Kinase assay

In vitro profiling of JAK1, JAK2, JAK2V617F, JAK3, and TYK2 kinase were performed at Reaction Biology Corporation59. Briefly, specific kinase/substrate pairs were prepared in fresh base reaction buffer (20 mM HEPES at pH 7.5, 10 mM MgCl2, 1 mM EGTA, 0.02% Brij35, 0.02 mg/mL BSA, 0.1 mM Na3VO4, 2 mM DTT, 1% DMSO). Compounds were delivered into the reaction and incubated for 20 min. Next, 33P-ATP was delivered to the reaction mixture to initiate the reaction and incubated for 2 h at room temperature. Reactions were spotted onto P81 ion exchange paper and kinase activity was detected by filter-binding method.

RNA isolation and qRT-PCR

RNA was isolated from cell lines using Trizol (Invitrogen) chloroform (Sigma-Aldrich) extraction. cDNA was generated from 1 µg of RNA using the SuperScript IV First-Strand Synthesis System (Invitrogen) according to the manufacturer’s instructions. PCR with reverse transcription was performed using TaqMan master mix (Life Technologies) at 2× dilution; TaqMan expression assays (Applied Biosystems) for OCTN1 (Hs00268200_m1; FAM), ENT1 (Hs01085704_g1; FAM), STA5A (Hs00559643_m1; FAM) and GAPDH (Hs02758991_g1; VIC) were used. A QuantStudio 3 system (Life Technologies) was used to perform quantitative PCR. Analyses were performed in technical triplicates using the delta Ct method.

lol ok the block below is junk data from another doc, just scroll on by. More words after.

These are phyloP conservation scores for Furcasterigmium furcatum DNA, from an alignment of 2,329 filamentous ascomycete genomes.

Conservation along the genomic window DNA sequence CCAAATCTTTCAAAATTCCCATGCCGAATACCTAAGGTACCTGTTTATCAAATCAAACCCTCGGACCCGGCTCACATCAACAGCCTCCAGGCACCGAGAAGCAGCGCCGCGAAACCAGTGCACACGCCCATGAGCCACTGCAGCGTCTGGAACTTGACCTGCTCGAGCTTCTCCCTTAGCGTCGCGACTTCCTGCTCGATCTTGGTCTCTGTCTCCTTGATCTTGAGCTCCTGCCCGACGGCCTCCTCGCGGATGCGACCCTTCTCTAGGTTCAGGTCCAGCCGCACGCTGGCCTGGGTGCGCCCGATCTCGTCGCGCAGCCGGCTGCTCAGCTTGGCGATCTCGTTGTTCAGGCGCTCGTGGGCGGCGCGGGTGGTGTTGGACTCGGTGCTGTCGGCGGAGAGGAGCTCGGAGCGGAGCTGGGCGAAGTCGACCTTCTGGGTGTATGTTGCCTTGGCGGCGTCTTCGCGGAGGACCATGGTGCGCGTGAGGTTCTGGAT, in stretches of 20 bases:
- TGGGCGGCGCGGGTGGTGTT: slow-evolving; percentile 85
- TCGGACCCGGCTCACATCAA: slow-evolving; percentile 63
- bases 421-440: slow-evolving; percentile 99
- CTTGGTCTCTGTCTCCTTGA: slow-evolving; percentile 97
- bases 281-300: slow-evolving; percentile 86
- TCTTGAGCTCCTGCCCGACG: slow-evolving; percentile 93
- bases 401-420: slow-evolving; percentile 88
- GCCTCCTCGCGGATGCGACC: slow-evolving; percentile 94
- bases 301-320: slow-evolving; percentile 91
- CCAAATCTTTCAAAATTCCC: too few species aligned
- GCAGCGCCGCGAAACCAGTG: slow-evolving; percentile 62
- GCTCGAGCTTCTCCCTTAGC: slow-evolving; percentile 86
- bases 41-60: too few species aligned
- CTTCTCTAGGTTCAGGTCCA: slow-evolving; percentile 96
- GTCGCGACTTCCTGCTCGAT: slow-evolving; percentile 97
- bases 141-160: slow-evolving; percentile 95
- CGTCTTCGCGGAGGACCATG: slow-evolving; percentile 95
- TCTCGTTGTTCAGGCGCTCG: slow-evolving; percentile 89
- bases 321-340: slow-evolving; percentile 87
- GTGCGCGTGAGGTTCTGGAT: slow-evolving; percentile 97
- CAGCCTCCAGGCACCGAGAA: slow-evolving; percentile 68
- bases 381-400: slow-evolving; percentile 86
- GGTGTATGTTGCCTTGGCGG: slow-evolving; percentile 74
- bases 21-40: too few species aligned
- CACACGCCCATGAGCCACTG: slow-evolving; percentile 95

RNA-seq library preparation

Gene expression profiles for JAK-STAT family members were done utilizing RNA-seq data. RNA sequencing libraries were prepared using 1 µg of RNA using TruSeq RNA Prep v2 kits according to the manufacturer’s instructions (Illumina, Inc., San Diego, CA). Paired-end sequencing was performed on an Illumina HiSeq2000 using TruSeq SBS v3 reagents kits according to the manufacturer’s instructions, at the SJCRH Hartwell Center. To quantify the expression level of each gene, we performed the following procedures: (1) for each annotated exon in the RefSeq genes, we obtained the average coverage; (2) due to the high variations of coverage across different exons for each gene, we used the average coverage of the best covered exon as the expression level for each gene. After we combine the expression for all 12 samples, we only retained those genes whose expression level is at least 10 in at least one sample in order to exclude genes that are unexpressed or poorly expression across all samples. For gene expression comparisons, we obtained counts of the number of reads per gene and carried out fragment per kilobase mapped (FPKM) normalization and a quantile normalization was performed to adjust different sequencing depths for each sample.

Murine bone marrow transduction and transplantation